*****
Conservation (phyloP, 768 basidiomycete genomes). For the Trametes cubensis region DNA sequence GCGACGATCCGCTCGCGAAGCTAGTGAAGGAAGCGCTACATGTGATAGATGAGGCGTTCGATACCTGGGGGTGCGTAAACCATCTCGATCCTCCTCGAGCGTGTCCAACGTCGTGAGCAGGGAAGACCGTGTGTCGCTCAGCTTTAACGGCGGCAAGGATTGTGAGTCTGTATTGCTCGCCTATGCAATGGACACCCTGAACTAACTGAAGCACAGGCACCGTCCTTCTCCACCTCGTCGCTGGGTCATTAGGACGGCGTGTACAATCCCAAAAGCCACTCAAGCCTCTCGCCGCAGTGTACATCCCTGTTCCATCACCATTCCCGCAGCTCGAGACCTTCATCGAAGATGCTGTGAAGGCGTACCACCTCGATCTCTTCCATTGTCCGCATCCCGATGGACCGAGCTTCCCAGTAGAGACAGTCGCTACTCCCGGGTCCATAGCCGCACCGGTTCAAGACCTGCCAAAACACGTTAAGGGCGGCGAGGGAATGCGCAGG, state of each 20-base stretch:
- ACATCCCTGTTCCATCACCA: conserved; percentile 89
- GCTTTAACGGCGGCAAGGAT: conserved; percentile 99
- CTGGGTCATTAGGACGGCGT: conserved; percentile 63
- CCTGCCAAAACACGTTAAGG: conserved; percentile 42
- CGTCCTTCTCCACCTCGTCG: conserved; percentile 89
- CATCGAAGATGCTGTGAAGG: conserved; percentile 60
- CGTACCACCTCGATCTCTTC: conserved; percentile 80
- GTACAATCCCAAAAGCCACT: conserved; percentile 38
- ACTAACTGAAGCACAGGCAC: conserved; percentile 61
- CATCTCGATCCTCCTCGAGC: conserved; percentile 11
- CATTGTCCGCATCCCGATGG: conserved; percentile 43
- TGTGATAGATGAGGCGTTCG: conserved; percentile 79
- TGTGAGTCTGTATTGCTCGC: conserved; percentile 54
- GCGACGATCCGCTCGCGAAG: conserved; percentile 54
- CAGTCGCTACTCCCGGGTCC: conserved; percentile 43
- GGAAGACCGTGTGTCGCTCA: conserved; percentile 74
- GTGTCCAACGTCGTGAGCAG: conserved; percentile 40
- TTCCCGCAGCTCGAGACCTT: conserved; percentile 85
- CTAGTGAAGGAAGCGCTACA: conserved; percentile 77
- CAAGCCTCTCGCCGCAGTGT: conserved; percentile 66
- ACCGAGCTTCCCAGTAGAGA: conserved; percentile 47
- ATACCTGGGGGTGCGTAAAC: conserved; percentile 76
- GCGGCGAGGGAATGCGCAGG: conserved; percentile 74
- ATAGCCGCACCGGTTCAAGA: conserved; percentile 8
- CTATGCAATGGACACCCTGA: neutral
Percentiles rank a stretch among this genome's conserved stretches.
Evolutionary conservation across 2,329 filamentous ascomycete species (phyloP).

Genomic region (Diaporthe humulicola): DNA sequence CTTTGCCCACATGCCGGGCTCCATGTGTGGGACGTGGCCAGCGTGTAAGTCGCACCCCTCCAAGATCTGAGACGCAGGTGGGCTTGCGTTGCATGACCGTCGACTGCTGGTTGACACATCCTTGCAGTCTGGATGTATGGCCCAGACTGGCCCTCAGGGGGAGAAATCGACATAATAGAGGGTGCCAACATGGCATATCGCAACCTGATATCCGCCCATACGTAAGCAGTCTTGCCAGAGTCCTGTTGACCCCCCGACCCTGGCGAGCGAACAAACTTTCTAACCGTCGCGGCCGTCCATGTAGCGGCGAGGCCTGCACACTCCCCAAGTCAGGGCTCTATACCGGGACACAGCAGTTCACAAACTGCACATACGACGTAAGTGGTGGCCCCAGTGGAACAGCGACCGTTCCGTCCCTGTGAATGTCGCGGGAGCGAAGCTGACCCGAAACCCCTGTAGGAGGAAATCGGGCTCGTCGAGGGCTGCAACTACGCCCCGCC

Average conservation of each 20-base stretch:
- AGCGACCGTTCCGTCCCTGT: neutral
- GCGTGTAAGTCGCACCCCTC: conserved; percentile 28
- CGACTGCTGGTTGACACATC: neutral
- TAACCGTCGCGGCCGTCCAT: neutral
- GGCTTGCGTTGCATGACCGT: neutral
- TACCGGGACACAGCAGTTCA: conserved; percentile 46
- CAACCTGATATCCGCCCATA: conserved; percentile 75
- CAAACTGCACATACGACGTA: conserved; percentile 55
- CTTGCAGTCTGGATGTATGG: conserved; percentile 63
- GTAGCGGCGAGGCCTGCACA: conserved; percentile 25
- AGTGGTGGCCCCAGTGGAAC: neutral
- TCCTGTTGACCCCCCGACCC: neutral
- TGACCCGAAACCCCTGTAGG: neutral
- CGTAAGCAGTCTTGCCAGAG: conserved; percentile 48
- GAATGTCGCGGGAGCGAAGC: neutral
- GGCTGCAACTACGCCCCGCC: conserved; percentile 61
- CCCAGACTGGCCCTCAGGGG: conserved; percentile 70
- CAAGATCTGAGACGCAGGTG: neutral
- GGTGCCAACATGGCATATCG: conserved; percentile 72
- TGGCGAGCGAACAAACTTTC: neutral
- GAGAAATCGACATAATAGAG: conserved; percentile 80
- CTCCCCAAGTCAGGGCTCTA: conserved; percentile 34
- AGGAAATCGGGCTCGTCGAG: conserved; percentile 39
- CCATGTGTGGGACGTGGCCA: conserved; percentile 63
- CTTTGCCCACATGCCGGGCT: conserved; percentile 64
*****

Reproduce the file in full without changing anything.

Conservation (phyloP, 768 basidiomycete genomes). For the Trametes cubensis region DNA sequence GCGACGATCCGCTCGCGAAGCTAGTGAAGGAAGCGCTACATGTGATAGATGAGGCGTTCGATACCTGGGGGTGCGTAAACCATCTCGATCCTCCTCGAGCGTGTCCAACGTCGTGAGCAGGGAAGACCGTGTGTCGCTCAGCTTTAACGGCGGCAAGGATTGTGAGTCTGTATTGCTCGCCTATGCAATGGACACCCTGAACTAACTGAAGCACAGGCACCGTCCTTCTCCACCTCGTCGCTGGGTCATTAGGACGGCGTGTACAATCCCAAAAGCCACTCAAGCCTCTCGCCGCAGTGTACATCCCTGTTCCATCACCATTCCCGCAGCTCGAGACCTTCATCGAAGATGCTGTGAAGGCGTACCACCTCGATCTCTTCCATTGTCCGCATCCCGATGGACCGAGCTTCCCAGTAGAGACAGTCGCTACTCCCGGGTCCATAGCCGCACCGGTTCAAGACCTGCCAAAACACGTTAAGGGCGGCGAGGGAATGCGCAGG, state of each 20-base stretch:
- ACATCCCTGTTCCATCACCA: conserved; percentile 89
- GCTTTAACGGCGGCAAGGAT: conserved; percentile 99
- CTGGGTCATTAGGACGGCGT: conserved; percentile 63
- CCTGCCAAAACACGTTAAGG: conserved; percentile 42
- CGTCCTTCTCCACCTCGTCG: conserved; percentile 89
- CATCGAAGATGCTGTGAAGG: conserved; percentile 60
- CGTACCACCTCGATCTCTTC: conserved; percentile 80
- GTACAATCCCAAAAGCCACT: conserved; percentile 38
- ACTAACTGAAGCACAGGCAC: conserved; percentile 61
- CATCTCGATCCTCCTCGAGC: conserved; percentile 11
- CATTGTCCGCATCCCGATGG: conserved; percentile 43
- TGTGATAGATGAGGCGTTCG: conserved; percentile 79
- TGTGAGTCTGTATTGCTCGC: conserved; percentile 54
- GCGACGATCCGCTCGCGAAG: conserved; percentile 54
- CAGTCGCTACTCCCGGGTCC: conserved; percentile 43
- GGAAGACCGTGTGTCGCTCA: conserved; percentile 74
- GTGTCCAACGTCGTGAGCAG: conserved; percentile 40
- TTCCCGCAGCTCGAGACCTT: conserved; percentile 85
- CTAGTGAAGGAAGCGCTACA: conserved; percentile 77
- CAAGCCTCTCGCCGCAGTGT: conserved; percentile 66
- ACCGAGCTTCCCAGTAGAGA: conserved; percentile 47
- ATACCTGGGGGTGCGTAAAC: conserved; percentile 76
- GCGGCGAGGGAATGCGCAGG: conserved; percentile 74
- ATAGCCGCACCGGTTCAAGA: conserved; percentile 8
- CTATGCAATGGACACCCTGA: neutral
Percentiles rank a stretch among this genome's conserved stretches.
Evolutionary conservation across 2,329 filamentous ascomycete species (phyloP).

Genomic region (Diaporthe humulicola): DNA sequence CTTTGCCCACATGCCGGGCTCCATGTGTGGGACGTGGCCAGCGTGTAAGTCGCACCCCTCCAAGATCTGAGACGCAGGTGGGCTTGCGTTGCATGACCGTCGACTGCTGGTTGACACATCCTTGCAGTCTGGATGTATGGCCCAGACTGGCCCTCAGGGGGAGAAATCGACATAATAGAGGGTGCCAACATGGCATATCGCAACCTGATATCCGCCCATACGTAAGCAGTCTTGCCAGAGTCCTGTTGACCCCCCGACCCTGGCGAGCGAACAAACTTTCTAACCGTCGCGGCCGTCCATGTAGCGGCGAGGCCTGCACACTCCCCAAGTCAGGGCTCTATACCGGGACACAGCAGTTCACAAACTGCACATACGACGTAAGTGGTGGCCCCAGTGGAACAGCGACCGTTCCGTCCCTGTGAATGTCGCGGGAGCGAAGCTGACCCGAAACCCCTGTAGGAGGAAATCGGGCTCGTCGAGGGCTGCAACTACGCCCCGCC

Average conservation of each 20-base stretch:
- AGCGACCGTTCCGTCCCTGT: neutral
- GCGTGTAAGTCGCACCCCTC: conserved; percentile 28
- CGACTGCTGGTTGACACATC: neutral
- TAACCGTCGCGGCCGTCCAT: neutral
- GGCTTGCGTTGCATGACCGT: neutral
- TACCGGGACACAGCAGTTCA: conserved; percentile 46
- CAACCTGATATCCGCCCATA: conserved; percentile 75
- CAAACTGCACATACGACGTA: conserved; percentile 55
- CTTGCAGTCTGGATGTATGG: conserved; percentile 63
- GTAGCGGCGAGGCCTGCACA: conserved; percentile 25
- AGTGGTGGCCCCAGTGGAAC: neutral
- TCCTGTTGACCCCCCGACCC: neutral
- TGACCCGAAACCCCTGTAGG: neutral
- CGTAAGCAGTCTTGCCAGAG: conserved; percentile 48
- GAATGTCGCGGGAGCGAAGC: neutral
- GGCTGCAACTACGCCCCGCC: conserved; percentile 61
- CCCAGACTGGCCCTCAGGGG: conserved; percentile 70
- CAAGATCTGAGACGCAGGTG: neutral
- GGTGCCAACATGGCATATCG: conserved; percentile 72
- TGGCGAGCGAACAAACTTTC: neutral
- GAGAAATCGACATAATAGAG: conserved; percentile 80
- CTCCCCAAGTCAGGGCTCTA: conserved; percentile 34
- AGGAAATCGGGCTCGTCGAG: conserved; percentile 39
- CCATGTGTGGGACGTGGCCA: conserved; percentile 63
- CTTTGCCCACATGCCGGGCT: conserved; percentile 64